Featured Image Source: SpaceX
SpaceX aims to fund voyages to the moon and Mars by offering Starlink internet services. The rocket company is dedicated to building a satellite constellation that will beam low latency, high-speed broadband internet across the globe. The founder of SpaceX Elon Musk, said that the Starlink network will be affordable, likely serve the "3 or 4 percent hardest to reach customers" for telecommunication companies, the "people who simply have no connectivity right now, or the connectivity is really bad." Starlink will debut its service sometime before the end of this year in some parts of Northern United States and Canada. Phase 1 of the Starlink network consists of deploying 1,584 satellites into 72 orbits with 22 satellites per orbital ring into an altitude of 550 kilometers above Earth. The complete Starlink constellation will have over 12,000 satellites, potentially even 42,000, satellites to achieve worldwide internet coverage. So far, SpaceX has deployed a total of 360 satellites into low Earth orbit.
Liftoff! pic.twitter.com/eToRAbYW1q— SpaceX (@SpaceX) March 18, 2020
Successful deployment of 60 Starlink satellites confirmed pic.twitter.com/GZq8sUQ2TP— SpaceX (@SpaceX) March 18, 2020
"Yeah, most reflights ever!"
SpaceX used the same booster to launch Iridium Next satellites in July 2018, Argentina’s Saocom-1A satellite in October 2018, the Indonesian Nusantara Satu satellite in February 2019, and the second dedicated Starlink mission in November 2019. The Falcon 9 rocket that flew today is part of an upgraded Block 5 series, designed to help the company achieve reusability. Each booster is designed to fly up to 10 times with little refurbishment in between flights. SpaceX aims to eventually accomplish 10 reflights. During today's Starlink mission, they failed to recover the booster again. The company recovers Falcon 9's first-stage by performing a controlled landing into autonomous droneships at sea in order to reuse it again. B1048.5 failed to land on the Of Course I Still Love You droneship, located in the Atlantic Ocean. During the live broadcast of the launch, SpaceX manufacturing engineer Jessica Anderson said:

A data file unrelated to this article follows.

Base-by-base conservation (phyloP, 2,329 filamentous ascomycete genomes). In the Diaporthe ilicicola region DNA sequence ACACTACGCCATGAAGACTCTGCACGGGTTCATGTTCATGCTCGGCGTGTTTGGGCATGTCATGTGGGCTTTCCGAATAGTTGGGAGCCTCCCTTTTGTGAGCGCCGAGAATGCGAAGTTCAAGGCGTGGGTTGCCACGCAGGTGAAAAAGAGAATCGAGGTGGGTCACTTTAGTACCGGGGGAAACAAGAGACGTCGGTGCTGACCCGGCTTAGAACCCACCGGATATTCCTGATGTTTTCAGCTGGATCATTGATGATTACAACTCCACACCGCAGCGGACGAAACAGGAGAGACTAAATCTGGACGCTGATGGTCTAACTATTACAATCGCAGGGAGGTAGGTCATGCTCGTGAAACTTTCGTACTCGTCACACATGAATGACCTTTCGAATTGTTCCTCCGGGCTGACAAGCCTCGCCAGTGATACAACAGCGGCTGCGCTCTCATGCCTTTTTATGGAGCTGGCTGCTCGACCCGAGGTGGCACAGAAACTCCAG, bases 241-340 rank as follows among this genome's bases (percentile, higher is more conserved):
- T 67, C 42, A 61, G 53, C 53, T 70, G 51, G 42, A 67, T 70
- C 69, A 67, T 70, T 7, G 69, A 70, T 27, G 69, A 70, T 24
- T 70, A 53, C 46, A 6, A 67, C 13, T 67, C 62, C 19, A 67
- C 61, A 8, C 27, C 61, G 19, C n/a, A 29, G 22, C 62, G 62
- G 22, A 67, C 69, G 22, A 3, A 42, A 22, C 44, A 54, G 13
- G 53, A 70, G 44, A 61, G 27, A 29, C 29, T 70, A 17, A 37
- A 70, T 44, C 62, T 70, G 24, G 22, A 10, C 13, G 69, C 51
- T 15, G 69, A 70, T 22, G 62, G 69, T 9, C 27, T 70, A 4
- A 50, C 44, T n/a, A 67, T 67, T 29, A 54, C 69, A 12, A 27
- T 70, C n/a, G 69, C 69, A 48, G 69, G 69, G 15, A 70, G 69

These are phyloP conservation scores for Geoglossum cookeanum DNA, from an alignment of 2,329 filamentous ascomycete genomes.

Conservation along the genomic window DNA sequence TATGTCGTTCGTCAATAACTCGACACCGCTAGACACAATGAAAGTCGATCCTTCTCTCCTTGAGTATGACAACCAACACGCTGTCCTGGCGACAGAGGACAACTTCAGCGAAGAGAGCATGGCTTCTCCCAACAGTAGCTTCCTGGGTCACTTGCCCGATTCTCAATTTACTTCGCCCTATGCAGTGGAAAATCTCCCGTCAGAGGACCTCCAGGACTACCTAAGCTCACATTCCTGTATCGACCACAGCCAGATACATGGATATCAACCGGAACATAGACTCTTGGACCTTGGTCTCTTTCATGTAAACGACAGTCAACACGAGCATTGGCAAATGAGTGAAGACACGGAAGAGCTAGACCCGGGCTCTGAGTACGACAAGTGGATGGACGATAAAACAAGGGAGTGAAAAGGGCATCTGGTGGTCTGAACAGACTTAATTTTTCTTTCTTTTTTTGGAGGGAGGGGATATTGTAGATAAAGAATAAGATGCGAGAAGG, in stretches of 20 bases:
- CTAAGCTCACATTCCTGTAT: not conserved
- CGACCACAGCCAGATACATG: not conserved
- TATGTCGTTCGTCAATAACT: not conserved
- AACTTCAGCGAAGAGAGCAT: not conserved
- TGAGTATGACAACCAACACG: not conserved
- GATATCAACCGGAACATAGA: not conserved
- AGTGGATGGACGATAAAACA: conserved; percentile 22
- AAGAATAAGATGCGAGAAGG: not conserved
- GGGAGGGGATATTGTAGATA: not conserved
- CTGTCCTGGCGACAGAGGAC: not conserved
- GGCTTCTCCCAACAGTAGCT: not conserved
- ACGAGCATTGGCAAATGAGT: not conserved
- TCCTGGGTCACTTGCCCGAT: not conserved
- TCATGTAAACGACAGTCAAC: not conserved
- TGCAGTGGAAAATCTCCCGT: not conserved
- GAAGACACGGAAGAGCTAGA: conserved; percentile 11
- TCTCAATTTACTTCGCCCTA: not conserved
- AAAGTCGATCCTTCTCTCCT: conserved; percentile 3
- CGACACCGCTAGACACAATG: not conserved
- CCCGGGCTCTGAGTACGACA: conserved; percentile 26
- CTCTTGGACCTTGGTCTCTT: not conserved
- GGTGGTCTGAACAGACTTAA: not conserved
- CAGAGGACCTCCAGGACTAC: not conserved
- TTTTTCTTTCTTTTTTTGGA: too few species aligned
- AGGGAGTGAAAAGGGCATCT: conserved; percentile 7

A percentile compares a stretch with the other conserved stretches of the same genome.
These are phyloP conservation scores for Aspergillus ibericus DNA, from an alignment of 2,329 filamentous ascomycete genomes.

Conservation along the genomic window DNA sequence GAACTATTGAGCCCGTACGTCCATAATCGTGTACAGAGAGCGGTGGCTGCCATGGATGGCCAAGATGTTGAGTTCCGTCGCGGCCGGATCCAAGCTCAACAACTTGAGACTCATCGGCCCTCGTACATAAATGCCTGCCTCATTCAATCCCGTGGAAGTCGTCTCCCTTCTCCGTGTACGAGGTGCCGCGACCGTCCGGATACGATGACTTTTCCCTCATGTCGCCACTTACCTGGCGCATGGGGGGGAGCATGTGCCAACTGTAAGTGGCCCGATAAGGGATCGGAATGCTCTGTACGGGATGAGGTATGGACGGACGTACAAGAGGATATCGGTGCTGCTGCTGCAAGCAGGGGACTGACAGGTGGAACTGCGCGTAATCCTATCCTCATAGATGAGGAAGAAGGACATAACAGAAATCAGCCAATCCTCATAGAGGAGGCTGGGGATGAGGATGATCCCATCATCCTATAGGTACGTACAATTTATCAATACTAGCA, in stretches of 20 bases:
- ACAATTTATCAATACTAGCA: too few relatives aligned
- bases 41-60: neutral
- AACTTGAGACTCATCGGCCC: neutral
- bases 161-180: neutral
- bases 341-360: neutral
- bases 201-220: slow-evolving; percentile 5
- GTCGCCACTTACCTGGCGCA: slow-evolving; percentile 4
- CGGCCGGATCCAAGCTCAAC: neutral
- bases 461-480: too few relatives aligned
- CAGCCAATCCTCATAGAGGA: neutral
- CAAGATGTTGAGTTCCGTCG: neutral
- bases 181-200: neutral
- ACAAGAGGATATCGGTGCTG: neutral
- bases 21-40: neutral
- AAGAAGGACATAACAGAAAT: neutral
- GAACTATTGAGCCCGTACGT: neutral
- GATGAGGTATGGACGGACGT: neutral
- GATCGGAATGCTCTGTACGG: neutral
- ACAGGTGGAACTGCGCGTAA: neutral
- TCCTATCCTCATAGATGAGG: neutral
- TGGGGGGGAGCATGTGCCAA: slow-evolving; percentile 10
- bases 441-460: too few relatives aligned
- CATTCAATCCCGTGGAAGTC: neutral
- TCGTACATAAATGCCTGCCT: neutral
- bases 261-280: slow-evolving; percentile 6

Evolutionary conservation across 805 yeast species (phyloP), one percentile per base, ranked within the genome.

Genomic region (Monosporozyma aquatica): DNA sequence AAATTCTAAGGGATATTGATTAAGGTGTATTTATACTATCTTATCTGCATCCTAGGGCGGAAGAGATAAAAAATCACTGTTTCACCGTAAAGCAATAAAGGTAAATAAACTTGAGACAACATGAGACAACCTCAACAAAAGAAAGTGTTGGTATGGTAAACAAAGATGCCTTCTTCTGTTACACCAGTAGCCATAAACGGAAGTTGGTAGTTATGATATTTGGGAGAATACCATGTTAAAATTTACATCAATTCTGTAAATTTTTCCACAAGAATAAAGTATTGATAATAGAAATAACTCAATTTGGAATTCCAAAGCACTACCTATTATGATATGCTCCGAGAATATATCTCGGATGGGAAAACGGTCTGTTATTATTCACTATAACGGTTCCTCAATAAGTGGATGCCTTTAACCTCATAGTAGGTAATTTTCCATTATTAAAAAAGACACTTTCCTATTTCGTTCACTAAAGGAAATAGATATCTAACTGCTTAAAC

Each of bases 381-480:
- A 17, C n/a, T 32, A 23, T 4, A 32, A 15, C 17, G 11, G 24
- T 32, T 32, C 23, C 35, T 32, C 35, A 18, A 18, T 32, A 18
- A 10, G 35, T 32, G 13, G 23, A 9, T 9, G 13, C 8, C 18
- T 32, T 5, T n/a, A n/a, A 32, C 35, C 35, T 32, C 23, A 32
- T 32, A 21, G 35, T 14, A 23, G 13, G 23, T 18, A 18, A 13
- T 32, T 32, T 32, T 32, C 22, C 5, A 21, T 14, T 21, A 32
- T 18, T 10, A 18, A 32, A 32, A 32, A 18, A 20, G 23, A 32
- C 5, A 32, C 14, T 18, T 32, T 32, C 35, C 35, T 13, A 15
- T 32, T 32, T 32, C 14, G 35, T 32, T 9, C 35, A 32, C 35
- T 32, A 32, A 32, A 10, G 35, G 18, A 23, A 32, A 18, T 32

"Our first stage successfully separated from the second stage, but unfortunately we did get confirmation that we were not able to land that first stage today."
According to Musk, the failed landing occurred due to one of the nine Merlin 1D engines on the rocket’s first-stage shutting-down prematurely during ascent from space, he shared:
"Yeah. There was also an early engine shutdown on ascent, but it didn’t affect orbit insertion. Shows value of having 9 engines! Thorough investigation needed before next mission."
B1048.5 actually had engine issues before the mission, which was previously scheduled for March 15. On Sunday, SpaceX attempted to conduct the mission and the rocket's computerized system detected an anomaly, "out of family data" causing a mission abort seconds before liftoff. It is unclear if it was a similar issue that caused the booster's engine to fail landing. Regarding this, Musk stated via twitter:
"Last launch aborted due to slightly high power. Possibly, but not obviously, related to today. This vehicle has seen a lot of wear, so today isn’t a big surprise. Life leader rockets are used only for internal missions. Won’t risk non-SpaceX satellites."
Last launch aborted due to slightly high power. Possibly, but not obviously, related to today. This vehicle has seen a lot of wear, so today isn’t a big surprise. Life leader rockets are used only for internal missions. Won’t risk non-SpaceX satellites.— Elon Musk (@elonmusk) March 18, 2020
So, engineers plan to try to accomplish reusing a booster 10 times exclusively with Starlink missions due to the fact that reusing rockets is still fairly new.
In total, SpaceX has successfully landed 50 orbital-class rockets, missing a landing and having engine issues is a rare occurrence.
Today's launch also reused a payload fairing from a previous Starlink mission that took place in May 2019.
Today’s Falcon 9 launch was the second time SpaceX has re-flown a full payload fairing. After landing in the water, both fairing halves were quickly recovered. pic.twitter.com/JF9y7yrkxp— SpaceX (@SpaceX) March 18, 2020